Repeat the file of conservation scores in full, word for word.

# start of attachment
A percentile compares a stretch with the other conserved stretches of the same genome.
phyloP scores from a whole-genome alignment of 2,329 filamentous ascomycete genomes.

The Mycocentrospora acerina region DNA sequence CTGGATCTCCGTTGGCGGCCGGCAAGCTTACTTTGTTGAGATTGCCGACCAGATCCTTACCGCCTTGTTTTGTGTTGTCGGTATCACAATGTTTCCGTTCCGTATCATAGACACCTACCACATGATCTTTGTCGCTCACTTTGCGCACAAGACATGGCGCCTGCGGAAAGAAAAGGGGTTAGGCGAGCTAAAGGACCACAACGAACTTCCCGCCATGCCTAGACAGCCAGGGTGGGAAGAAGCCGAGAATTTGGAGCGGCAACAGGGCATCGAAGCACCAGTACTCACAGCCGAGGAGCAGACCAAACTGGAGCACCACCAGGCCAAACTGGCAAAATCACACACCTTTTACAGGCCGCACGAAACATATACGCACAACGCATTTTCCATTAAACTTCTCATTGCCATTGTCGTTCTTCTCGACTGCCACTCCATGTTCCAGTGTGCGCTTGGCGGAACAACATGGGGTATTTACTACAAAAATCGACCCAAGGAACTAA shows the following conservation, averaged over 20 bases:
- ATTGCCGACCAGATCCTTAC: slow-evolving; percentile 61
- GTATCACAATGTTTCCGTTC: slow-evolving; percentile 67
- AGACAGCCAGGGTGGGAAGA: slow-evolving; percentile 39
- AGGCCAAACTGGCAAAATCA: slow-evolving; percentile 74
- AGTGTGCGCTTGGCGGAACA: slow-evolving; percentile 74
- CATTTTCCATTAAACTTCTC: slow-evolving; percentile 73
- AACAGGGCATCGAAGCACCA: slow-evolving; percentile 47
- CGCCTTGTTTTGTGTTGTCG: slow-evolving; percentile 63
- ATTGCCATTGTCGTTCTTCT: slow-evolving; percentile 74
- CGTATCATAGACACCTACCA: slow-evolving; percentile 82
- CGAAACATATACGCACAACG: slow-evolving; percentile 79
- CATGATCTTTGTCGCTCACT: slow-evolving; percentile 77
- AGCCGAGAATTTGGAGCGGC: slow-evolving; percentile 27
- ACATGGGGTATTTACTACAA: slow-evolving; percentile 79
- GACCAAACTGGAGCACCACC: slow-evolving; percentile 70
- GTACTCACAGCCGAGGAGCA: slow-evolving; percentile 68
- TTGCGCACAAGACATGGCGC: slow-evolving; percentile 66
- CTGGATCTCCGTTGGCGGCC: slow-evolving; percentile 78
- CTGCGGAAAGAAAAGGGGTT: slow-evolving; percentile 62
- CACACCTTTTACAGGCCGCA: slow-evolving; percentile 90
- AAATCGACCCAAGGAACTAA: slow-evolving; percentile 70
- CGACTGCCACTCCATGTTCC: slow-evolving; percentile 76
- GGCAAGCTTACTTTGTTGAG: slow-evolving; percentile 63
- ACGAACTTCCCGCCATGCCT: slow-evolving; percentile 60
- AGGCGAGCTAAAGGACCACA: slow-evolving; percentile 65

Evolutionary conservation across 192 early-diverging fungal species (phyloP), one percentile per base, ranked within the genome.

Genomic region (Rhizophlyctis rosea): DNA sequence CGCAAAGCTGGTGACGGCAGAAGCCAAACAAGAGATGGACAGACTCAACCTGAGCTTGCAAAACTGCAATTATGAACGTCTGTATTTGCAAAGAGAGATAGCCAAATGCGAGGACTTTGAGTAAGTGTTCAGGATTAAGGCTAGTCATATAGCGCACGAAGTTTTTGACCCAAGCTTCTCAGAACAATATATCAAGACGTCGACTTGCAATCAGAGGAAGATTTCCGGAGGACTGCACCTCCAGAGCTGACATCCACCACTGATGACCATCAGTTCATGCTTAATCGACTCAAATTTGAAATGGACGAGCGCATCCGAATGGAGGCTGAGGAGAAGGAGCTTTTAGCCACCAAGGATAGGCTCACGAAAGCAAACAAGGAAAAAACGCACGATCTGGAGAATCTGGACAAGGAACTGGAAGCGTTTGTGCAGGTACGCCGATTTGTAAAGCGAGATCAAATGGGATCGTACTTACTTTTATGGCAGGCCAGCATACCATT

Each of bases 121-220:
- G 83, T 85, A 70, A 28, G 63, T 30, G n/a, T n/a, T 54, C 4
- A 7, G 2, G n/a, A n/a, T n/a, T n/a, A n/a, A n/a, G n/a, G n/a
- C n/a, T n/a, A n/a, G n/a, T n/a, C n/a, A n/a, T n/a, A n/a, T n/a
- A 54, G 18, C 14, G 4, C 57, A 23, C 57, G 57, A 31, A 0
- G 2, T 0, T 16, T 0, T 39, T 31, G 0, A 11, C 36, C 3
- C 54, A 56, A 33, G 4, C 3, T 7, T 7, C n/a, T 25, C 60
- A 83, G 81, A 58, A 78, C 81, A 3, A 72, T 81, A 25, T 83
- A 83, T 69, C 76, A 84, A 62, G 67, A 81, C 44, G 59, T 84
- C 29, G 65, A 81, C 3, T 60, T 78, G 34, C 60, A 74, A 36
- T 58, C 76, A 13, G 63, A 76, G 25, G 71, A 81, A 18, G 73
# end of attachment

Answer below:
A percentile compares a stretch with the other conserved stretches of the same genome.
phyloP scores from a whole-genome alignment of 2,329 filamentous ascomycete genomes.

The Mycocentrospora acerina region DNA sequence CTGGATCTCCGTTGGCGGCCGGCAAGCTTACTTTGTTGAGATTGCCGACCAGATCCTTACCGCCTTGTTTTGTGTTGTCGGTATCACAATGTTTCCGTTCCGTATCATAGACACCTACCACATGATCTTTGTCGCTCACTTTGCGCACAAGACATGGCGCCTGCGGAAAGAAAAGGGGTTAGGCGAGCTAAAGGACCACAACGAACTTCCCGCCATGCCTAGACAGCCAGGGTGGGAAGAAGCCGAGAATTTGGAGCGGCAACAGGGCATCGAAGCACCAGTACTCACAGCCGAGGAGCAGACCAAACTGGAGCACCACCAGGCCAAACTGGCAAAATCACACACCTTTTACAGGCCGCACGAAACATATACGCACAACGCATTTTCCATTAAACTTCTCATTGCCATTGTCGTTCTTCTCGACTGCCACTCCATGTTCCAGTGTGCGCTTGGCGGAACAACATGGGGTATTTACTACAAAAATCGACCCAAGGAACTAA shows the following conservation, averaged over 20 bases:
- ATTGCCGACCAGATCCTTAC: slow-evolving; percentile 61
- GTATCACAATGTTTCCGTTC: slow-evolving; percentile 67
- AGACAGCCAGGGTGGGAAGA: slow-evolving; percentile 39
- AGGCCAAACTGGCAAAATCA: slow-evolving; percentile 74
- AGTGTGCGCTTGGCGGAACA: slow-evolving; percentile 74
- CATTTTCCATTAAACTTCTC: slow-evolving; percentile 73
- AACAGGGCATCGAAGCACCA: slow-evolving; percentile 47
- CGCCTTGTTTTGTGTTGTCG: slow-evolving; percentile 63
- ATTGCCATTGTCGTTCTTCT: slow-evolving; percentile 74
- CGTATCATAGACACCTACCA: slow-evolving; percentile 82
- CGAAACATATACGCACAACG: slow-evolving; percentile 79
- CATGATCTTTGTCGCTCACT: slow-evolving; percentile 77
- AGCCGAGAATTTGGAGCGGC: slow-evolving; percentile 27
- ACATGGGGTATTTACTACAA: slow-evolving; percentile 79
- GACCAAACTGGAGCACCACC: slow-evolving; percentile 70
- GTACTCACAGCCGAGGAGCA: slow-evolving; percentile 68
- TTGCGCACAAGACATGGCGC: slow-evolving; percentile 66
- CTGGATCTCCGTTGGCGGCC: slow-evolving; percentile 78
- CTGCGGAAAGAAAAGGGGTT: slow-evolving; percentile 62
- CACACCTTTTACAGGCCGCA: slow-evolving; percentile 90
- AAATCGACCCAAGGAACTAA: slow-evolving; percentile 70
- CGACTGCCACTCCATGTTCC: slow-evolving; percentile 76
- GGCAAGCTTACTTTGTTGAG: slow-evolving; percentile 63
- ACGAACTTCCCGCCATGCCT: slow-evolving; percentile 60
- AGGCGAGCTAAAGGACCACA: slow-evolving; percentile 65

Evolutionary conservation across 192 early-diverging fungal species (phyloP), one percentile per base, ranked within the genome.

Genomic region (Rhizophlyctis rosea): DNA sequence CGCAAAGCTGGTGACGGCAGAAGCCAAACAAGAGATGGACAGACTCAACCTGAGCTTGCAAAACTGCAATTATGAACGTCTGTATTTGCAAAGAGAGATAGCCAAATGCGAGGACTTTGAGTAAGTGTTCAGGATTAAGGCTAGTCATATAGCGCACGAAGTTTTTGACCCAAGCTTCTCAGAACAATATATCAAGACGTCGACTTGCAATCAGAGGAAGATTTCCGGAGGACTGCACCTCCAGAGCTGACATCCACCACTGATGACCATCAGTTCATGCTTAATCGACTCAAATTTGAAATGGACGAGCGCATCCGAATGGAGGCTGAGGAGAAGGAGCTTTTAGCCACCAAGGATAGGCTCACGAAAGCAAACAAGGAAAAAACGCACGATCTGGAGAATCTGGACAAGGAACTGGAAGCGTTTGTGCAGGTACGCCGATTTGTAAAGCGAGATCAAATGGGATCGTACTTACTTTTATGGCAGGCCAGCATACCATT

Each of bases 121-220:
- G 83, T 85, A 70, A 28, G 63, T 30, G n/a, T n/a, T 54, C 4
- A 7, G 2, G n/a, A n/a, T n/a, T n/a, A n/a, A n/a, G n/a, G n/a
- C n/a, T n/a, A n/a, G n/a, T n/a, C n/a, A n/a, T n/a, A n/a, T n/a
- A 54, G 18, C 14, G 4, C 57, A 23, C 57, G 57, A 31, A 0
- G 2, T 0, T 16, T 0, T 39, T 31, G 0, A 11, C 36, C 3
- C 54, A 56, A 33, G 4, C 3, T 7, T 7, C n/a, T 25, C 60
- A 83, G 81, A 58, A 78, C 81, A 3, A 72, T 81, A 25, T 83
- A 83, T 69, C 76, A 84, A 62, G 67, A 81, C 44, G 59, T 84
- C 29, G 65, A 81, C 3, T 60, T 78, G 34, C 60, A 74, A 36
- T 58, C 76, A 13, G 63, A 76, G 25, G 71, A 81, A 18, G 73